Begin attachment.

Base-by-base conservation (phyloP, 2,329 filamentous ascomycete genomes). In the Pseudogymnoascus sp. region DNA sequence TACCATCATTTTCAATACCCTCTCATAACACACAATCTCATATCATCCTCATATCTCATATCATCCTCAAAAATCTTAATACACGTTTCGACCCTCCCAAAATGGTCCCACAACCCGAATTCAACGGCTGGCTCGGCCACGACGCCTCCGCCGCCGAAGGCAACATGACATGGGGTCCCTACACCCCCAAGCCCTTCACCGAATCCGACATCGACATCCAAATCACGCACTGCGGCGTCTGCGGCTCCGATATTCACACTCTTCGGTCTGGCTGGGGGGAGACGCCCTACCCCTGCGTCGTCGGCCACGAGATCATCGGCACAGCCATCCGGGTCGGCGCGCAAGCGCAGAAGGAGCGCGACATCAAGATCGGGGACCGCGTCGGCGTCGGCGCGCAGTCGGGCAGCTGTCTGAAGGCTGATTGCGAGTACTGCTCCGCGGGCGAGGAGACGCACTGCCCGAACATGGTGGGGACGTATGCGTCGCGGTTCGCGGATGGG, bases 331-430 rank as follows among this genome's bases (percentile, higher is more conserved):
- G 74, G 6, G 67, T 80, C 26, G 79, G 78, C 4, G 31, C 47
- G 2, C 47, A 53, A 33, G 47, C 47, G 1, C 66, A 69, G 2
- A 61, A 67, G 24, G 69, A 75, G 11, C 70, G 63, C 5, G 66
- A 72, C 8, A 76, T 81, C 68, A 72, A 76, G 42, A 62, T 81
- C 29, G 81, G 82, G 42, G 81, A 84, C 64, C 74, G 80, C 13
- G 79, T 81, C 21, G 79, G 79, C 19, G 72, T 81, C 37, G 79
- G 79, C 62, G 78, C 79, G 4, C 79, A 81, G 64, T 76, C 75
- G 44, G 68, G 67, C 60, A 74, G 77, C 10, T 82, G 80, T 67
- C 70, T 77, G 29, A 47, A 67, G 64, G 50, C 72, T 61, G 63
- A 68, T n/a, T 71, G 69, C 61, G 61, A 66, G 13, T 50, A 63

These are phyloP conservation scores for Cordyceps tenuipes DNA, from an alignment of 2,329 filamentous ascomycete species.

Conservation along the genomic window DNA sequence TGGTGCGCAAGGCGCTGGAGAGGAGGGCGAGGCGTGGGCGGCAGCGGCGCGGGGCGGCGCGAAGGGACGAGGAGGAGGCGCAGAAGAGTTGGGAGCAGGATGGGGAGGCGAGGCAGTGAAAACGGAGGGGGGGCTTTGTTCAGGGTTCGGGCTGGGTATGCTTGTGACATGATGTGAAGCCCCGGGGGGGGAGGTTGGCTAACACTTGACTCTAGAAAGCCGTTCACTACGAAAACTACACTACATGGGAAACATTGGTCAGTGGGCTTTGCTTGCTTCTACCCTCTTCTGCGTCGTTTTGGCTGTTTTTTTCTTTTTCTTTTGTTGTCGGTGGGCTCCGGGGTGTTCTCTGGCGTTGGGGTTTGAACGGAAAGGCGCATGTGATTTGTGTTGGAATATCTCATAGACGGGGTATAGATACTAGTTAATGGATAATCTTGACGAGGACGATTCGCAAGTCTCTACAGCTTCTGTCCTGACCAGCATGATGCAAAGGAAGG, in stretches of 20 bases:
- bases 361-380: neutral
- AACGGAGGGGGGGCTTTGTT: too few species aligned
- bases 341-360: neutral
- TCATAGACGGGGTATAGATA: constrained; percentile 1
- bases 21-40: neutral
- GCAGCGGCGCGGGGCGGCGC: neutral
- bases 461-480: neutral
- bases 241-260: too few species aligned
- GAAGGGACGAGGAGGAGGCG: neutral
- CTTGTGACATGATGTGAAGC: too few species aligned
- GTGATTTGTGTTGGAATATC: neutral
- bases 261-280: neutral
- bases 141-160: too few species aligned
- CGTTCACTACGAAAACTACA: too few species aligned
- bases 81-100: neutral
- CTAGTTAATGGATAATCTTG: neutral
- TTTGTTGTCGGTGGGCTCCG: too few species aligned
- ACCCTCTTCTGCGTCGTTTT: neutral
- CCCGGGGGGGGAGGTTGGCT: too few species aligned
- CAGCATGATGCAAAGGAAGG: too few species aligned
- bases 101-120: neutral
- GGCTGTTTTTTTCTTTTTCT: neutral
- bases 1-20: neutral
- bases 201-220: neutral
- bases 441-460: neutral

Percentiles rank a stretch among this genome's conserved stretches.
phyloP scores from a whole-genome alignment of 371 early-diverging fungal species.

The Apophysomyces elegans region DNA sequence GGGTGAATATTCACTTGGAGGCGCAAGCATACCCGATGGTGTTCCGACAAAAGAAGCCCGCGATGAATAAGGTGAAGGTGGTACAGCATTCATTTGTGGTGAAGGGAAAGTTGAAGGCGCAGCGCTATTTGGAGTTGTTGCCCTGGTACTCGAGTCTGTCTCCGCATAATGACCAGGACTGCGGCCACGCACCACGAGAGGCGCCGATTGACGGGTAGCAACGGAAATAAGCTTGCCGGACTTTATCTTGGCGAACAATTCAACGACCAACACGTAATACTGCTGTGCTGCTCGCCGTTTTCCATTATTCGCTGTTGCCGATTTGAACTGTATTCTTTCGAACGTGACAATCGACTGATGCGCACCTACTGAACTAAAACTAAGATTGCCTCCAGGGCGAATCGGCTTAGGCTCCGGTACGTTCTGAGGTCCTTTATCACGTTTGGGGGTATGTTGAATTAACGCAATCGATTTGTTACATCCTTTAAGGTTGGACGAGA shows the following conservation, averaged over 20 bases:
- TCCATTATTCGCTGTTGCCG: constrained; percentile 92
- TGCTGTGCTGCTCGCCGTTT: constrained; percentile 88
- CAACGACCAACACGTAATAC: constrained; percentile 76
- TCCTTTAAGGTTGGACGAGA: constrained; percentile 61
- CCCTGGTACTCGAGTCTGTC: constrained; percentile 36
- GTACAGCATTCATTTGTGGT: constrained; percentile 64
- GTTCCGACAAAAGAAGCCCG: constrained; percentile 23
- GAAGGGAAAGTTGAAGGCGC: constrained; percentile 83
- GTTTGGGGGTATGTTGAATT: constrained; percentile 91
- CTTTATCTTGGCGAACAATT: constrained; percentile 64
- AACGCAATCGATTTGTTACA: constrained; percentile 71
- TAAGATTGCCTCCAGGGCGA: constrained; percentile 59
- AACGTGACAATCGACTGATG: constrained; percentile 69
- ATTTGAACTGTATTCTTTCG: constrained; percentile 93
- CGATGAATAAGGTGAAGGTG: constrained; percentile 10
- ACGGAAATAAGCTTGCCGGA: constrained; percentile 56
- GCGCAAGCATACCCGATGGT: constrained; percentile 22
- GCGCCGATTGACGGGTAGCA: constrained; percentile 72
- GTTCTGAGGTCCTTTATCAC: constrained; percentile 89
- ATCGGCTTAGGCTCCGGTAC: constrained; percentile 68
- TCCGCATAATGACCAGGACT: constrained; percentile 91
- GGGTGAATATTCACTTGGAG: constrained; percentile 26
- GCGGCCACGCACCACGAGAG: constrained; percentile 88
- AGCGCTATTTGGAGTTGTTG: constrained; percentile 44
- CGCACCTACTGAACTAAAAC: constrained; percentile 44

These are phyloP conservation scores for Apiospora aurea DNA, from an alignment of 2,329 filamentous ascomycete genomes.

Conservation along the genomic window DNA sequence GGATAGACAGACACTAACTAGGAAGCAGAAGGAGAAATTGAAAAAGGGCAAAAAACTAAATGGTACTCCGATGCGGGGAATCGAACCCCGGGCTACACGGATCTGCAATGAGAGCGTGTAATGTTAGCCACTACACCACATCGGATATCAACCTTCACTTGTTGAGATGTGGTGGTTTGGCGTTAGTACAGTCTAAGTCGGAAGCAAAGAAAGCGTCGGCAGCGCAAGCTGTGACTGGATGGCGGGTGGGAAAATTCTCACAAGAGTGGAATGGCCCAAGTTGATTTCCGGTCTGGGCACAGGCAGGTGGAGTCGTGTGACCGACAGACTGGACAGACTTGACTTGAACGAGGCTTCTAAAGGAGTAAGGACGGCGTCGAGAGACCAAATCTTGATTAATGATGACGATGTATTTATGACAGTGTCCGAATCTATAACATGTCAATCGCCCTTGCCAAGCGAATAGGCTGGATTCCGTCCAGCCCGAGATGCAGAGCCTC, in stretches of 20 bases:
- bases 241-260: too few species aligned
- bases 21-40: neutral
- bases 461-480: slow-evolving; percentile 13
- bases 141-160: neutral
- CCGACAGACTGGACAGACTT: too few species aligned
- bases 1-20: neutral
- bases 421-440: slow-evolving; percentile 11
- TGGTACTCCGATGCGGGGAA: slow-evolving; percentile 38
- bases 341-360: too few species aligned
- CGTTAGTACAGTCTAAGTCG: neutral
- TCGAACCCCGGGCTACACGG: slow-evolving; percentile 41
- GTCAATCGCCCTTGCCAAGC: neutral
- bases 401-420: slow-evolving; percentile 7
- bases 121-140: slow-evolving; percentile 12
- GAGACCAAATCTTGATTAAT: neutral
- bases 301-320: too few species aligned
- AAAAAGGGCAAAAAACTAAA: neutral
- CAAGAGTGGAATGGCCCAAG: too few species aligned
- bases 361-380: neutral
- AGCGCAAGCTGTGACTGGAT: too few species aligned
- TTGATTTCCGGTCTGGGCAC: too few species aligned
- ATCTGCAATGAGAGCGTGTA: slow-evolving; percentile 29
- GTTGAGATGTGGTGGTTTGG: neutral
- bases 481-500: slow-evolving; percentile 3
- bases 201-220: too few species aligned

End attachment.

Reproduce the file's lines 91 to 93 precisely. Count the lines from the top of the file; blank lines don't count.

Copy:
- GTTGAGATGTGGTGGTTTGG: neutral
- bases 481-500: slow-evolving; percentile 3
- bases 201-220: too few species aligned